By Jim Hu, Staff Writer
July 30, 1998After two years of development and beta testing, America Online today quietly premiered the highly anticipated new version of its software, AOL 4.0.
The unveiling comes seven months after the online giant rolled out a "limited preview" of the software.
For the current release, AOL users will be able to download the new software either by clicking a button on the proprietary service's welcome page or by typing keyword "upgrade." A download link will be posted on AOL.com within the next few days, the company said.
The process of developing the software took two years. But David Gang, senior vice president of strategic development at AOL, said the company took longer in order to get a higher-quality product.
Most members have been using AOL 4.0--albeit in beta form--for months. The rollout of the final version, however, means AOL has given the product its final stamp of approval.
The 4.0 software includes a redesigned interface, with such features as more graphics-based icons along the toolbar and a sidebar in channel pages that links to other channels for faster surfing. AOL 4.0 also comes with additional bells and whistles such as spelling and grammar checks on its email client, an address book that can be alphabetized, and the ability to switch screen names without signing off.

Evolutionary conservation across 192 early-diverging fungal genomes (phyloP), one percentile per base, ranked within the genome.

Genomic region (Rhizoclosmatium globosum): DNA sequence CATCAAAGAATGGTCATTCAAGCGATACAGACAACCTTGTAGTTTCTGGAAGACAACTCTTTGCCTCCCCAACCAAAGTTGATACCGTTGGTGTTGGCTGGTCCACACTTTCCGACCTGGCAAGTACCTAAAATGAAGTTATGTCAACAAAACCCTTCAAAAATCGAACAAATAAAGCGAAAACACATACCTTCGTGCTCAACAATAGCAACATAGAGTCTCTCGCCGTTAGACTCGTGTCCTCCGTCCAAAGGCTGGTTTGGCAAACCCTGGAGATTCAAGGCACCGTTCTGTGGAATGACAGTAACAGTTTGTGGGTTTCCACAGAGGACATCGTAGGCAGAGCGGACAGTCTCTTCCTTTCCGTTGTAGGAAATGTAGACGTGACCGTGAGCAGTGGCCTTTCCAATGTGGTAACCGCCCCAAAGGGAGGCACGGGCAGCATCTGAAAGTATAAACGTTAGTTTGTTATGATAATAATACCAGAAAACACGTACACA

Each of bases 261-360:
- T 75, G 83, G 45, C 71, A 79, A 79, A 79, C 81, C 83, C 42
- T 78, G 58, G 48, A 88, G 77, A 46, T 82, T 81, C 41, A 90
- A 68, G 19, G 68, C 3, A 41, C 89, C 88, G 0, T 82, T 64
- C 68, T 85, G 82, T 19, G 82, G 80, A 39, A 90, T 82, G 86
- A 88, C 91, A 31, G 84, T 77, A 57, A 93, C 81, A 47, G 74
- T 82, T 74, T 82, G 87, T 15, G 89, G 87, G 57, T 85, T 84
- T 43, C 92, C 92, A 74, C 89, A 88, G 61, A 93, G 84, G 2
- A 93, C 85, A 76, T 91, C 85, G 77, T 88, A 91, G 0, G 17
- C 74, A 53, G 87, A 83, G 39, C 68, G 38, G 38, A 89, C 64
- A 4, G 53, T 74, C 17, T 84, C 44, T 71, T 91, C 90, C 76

Gang declined to comment on how many downloads the software has received since it posted the button for the final product on its Web page. Historically, its initial software releases have been large. For example, when AOL 4.0's public beta was released, 50,000 users downloaded it in less than 24 hours.
The software is currently available only for Windows-based platforms. A Macintosh preview version was released recently, but the company declined to say when a final version of AOL 4.0 for Mac would be released--only that "it will be closer upon the heels of the Windows release than ever before," said a company spokeswoman.
This fall, AOL will ramp up its marketing campaign to attract new users and to upgrade existing ones by means of mass distribution of its CD-ROMs.
Copyright ©1998 CNET Networks, Inc.